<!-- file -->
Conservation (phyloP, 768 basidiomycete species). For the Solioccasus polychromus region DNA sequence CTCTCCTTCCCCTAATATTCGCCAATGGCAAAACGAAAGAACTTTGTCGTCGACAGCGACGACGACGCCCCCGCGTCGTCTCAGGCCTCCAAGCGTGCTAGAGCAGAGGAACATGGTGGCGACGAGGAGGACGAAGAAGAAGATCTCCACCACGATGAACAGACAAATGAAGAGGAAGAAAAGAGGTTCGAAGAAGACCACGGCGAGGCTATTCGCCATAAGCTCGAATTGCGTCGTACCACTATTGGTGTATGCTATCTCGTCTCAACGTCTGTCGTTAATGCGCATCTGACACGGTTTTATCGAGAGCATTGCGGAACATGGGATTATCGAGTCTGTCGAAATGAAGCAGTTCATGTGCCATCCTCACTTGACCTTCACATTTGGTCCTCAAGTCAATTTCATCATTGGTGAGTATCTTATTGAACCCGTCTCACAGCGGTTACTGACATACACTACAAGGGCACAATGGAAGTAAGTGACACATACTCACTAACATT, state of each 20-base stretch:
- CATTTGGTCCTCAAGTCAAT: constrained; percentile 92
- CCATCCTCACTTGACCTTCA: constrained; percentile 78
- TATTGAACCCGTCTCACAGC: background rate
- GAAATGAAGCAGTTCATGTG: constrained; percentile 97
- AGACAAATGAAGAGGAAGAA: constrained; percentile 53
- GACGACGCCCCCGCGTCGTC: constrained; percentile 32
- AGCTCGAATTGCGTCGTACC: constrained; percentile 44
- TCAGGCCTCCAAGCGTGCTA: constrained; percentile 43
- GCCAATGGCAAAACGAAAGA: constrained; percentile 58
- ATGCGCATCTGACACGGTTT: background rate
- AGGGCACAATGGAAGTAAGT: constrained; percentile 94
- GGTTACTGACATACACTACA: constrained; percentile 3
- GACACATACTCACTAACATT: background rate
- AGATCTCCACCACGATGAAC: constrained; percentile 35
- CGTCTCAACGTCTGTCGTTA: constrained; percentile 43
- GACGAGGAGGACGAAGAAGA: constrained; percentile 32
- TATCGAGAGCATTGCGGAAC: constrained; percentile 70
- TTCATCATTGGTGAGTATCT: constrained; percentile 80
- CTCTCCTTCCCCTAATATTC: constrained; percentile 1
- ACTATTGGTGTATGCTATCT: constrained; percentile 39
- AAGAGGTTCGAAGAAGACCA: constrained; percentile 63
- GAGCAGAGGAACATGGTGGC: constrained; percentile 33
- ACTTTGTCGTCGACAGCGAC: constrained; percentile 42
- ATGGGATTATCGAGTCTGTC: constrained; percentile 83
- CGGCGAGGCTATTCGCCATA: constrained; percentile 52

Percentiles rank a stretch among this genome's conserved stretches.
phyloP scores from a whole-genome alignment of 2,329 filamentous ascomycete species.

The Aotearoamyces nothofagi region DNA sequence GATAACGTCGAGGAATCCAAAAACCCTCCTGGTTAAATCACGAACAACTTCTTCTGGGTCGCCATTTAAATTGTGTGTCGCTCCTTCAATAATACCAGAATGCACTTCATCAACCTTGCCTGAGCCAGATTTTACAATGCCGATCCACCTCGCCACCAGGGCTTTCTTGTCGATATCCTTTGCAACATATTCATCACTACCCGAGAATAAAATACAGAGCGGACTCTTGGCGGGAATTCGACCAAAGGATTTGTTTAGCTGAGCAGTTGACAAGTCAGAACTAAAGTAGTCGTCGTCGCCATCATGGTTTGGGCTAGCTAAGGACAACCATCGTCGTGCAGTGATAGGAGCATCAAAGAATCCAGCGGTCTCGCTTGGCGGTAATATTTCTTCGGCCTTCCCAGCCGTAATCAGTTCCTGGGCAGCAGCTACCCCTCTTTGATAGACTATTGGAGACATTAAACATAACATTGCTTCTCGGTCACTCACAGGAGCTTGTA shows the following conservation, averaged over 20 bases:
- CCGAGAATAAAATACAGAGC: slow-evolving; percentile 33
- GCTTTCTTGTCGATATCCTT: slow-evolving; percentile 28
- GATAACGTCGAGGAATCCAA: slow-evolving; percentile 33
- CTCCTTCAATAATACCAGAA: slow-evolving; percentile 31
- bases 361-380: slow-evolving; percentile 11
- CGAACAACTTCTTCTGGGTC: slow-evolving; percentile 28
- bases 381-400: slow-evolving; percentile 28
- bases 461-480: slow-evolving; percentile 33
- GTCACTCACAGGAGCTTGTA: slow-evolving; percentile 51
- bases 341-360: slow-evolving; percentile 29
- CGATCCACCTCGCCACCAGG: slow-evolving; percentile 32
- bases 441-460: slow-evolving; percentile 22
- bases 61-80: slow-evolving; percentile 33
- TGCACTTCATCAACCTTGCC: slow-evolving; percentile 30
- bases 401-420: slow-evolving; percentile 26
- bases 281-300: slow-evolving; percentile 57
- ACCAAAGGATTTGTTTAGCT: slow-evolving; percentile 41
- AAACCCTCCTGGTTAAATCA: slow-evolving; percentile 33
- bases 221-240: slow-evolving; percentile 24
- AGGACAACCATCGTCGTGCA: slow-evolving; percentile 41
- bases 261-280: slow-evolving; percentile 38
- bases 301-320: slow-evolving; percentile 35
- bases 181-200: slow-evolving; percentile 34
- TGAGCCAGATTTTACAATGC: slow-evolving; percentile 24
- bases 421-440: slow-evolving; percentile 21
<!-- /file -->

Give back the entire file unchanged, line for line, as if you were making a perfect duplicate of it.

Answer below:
Conservation (phyloP, 768 basidiomycete species). For the Solioccasus polychromus region DNA sequence CTCTCCTTCCCCTAATATTCGCCAATGGCAAAACGAAAGAACTTTGTCGTCGACAGCGACGACGACGCCCCCGCGTCGTCTCAGGCCTCCAAGCGTGCTAGAGCAGAGGAACATGGTGGCGACGAGGAGGACGAAGAAGAAGATCTCCACCACGATGAACAGACAAATGAAGAGGAAGAAAAGAGGTTCGAAGAAGACCACGGCGAGGCTATTCGCCATAAGCTCGAATTGCGTCGTACCACTATTGGTGTATGCTATCTCGTCTCAACGTCTGTCGTTAATGCGCATCTGACACGGTTTTATCGAGAGCATTGCGGAACATGGGATTATCGAGTCTGTCGAAATGAAGCAGTTCATGTGCCATCCTCACTTGACCTTCACATTTGGTCCTCAAGTCAATTTCATCATTGGTGAGTATCTTATTGAACCCGTCTCACAGCGGTTACTGACATACACTACAAGGGCACAATGGAAGTAAGTGACACATACTCACTAACATT, state of each 20-base stretch:
- CATTTGGTCCTCAAGTCAAT: constrained; percentile 92
- CCATCCTCACTTGACCTTCA: constrained; percentile 78
- TATTGAACCCGTCTCACAGC: background rate
- GAAATGAAGCAGTTCATGTG: constrained; percentile 97
- AGACAAATGAAGAGGAAGAA: constrained; percentile 53
- GACGACGCCCCCGCGTCGTC: constrained; percentile 32
- AGCTCGAATTGCGTCGTACC: constrained; percentile 44
- TCAGGCCTCCAAGCGTGCTA: constrained; percentile 43
- GCCAATGGCAAAACGAAAGA: constrained; percentile 58
- ATGCGCATCTGACACGGTTT: background rate
- AGGGCACAATGGAAGTAAGT: constrained; percentile 94
- GGTTACTGACATACACTACA: constrained; percentile 3
- GACACATACTCACTAACATT: background rate
- AGATCTCCACCACGATGAAC: constrained; percentile 35
- CGTCTCAACGTCTGTCGTTA: constrained; percentile 43
- GACGAGGAGGACGAAGAAGA: constrained; percentile 32
- TATCGAGAGCATTGCGGAAC: constrained; percentile 70
- TTCATCATTGGTGAGTATCT: constrained; percentile 80
- CTCTCCTTCCCCTAATATTC: constrained; percentile 1
- ACTATTGGTGTATGCTATCT: constrained; percentile 39
- AAGAGGTTCGAAGAAGACCA: constrained; percentile 63
- GAGCAGAGGAACATGGTGGC: constrained; percentile 33
- ACTTTGTCGTCGACAGCGAC: constrained; percentile 42
- ATGGGATTATCGAGTCTGTC: constrained; percentile 83
- CGGCGAGGCTATTCGCCATA: constrained; percentile 52

Percentiles rank a stretch among this genome's conserved stretches.
phyloP scores from a whole-genome alignment of 2,329 filamentous ascomycete species.

The Aotearoamyces nothofagi region DNA sequence GATAACGTCGAGGAATCCAAAAACCCTCCTGGTTAAATCACGAACAACTTCTTCTGGGTCGCCATTTAAATTGTGTGTCGCTCCTTCAATAATACCAGAATGCACTTCATCAACCTTGCCTGAGCCAGATTTTACAATGCCGATCCACCTCGCCACCAGGGCTTTCTTGTCGATATCCTTTGCAACATATTCATCACTACCCGAGAATAAAATACAGAGCGGACTCTTGGCGGGAATTCGACCAAAGGATTTGTTTAGCTGAGCAGTTGACAAGTCAGAACTAAAGTAGTCGTCGTCGCCATCATGGTTTGGGCTAGCTAAGGACAACCATCGTCGTGCAGTGATAGGAGCATCAAAGAATCCAGCGGTCTCGCTTGGCGGTAATATTTCTTCGGCCTTCCCAGCCGTAATCAGTTCCTGGGCAGCAGCTACCCCTCTTTGATAGACTATTGGAGACATTAAACATAACATTGCTTCTCGGTCACTCACAGGAGCTTGTA shows the following conservation, averaged over 20 bases:
- CCGAGAATAAAATACAGAGC: slow-evolving; percentile 33
- GCTTTCTTGTCGATATCCTT: slow-evolving; percentile 28
- GATAACGTCGAGGAATCCAA: slow-evolving; percentile 33
- CTCCTTCAATAATACCAGAA: slow-evolving; percentile 31
- bases 361-380: slow-evolving; percentile 11
- CGAACAACTTCTTCTGGGTC: slow-evolving; percentile 28
- bases 381-400: slow-evolving; percentile 28
- bases 461-480: slow-evolving; percentile 33
- GTCACTCACAGGAGCTTGTA: slow-evolving; percentile 51
- bases 341-360: slow-evolving; percentile 29
- CGATCCACCTCGCCACCAGG: slow-evolving; percentile 32
- bases 441-460: slow-evolving; percentile 22
- bases 61-80: slow-evolving; percentile 33
- TGCACTTCATCAACCTTGCC: slow-evolving; percentile 30
- bases 401-420: slow-evolving; percentile 26
- bases 281-300: slow-evolving; percentile 57
- ACCAAAGGATTTGTTTAGCT: slow-evolving; percentile 41
- AAACCCTCCTGGTTAAATCA: slow-evolving; percentile 33
- bases 221-240: slow-evolving; percentile 24
- AGGACAACCATCGTCGTGCA: slow-evolving; percentile 41
- bases 261-280: slow-evolving; percentile 38
- bases 301-320: slow-evolving; percentile 35
- bases 181-200: slow-evolving; percentile 34
- TGAGCCAGATTTTACAATGC: slow-evolving; percentile 24
- bases 421-440: slow-evolving; percentile 21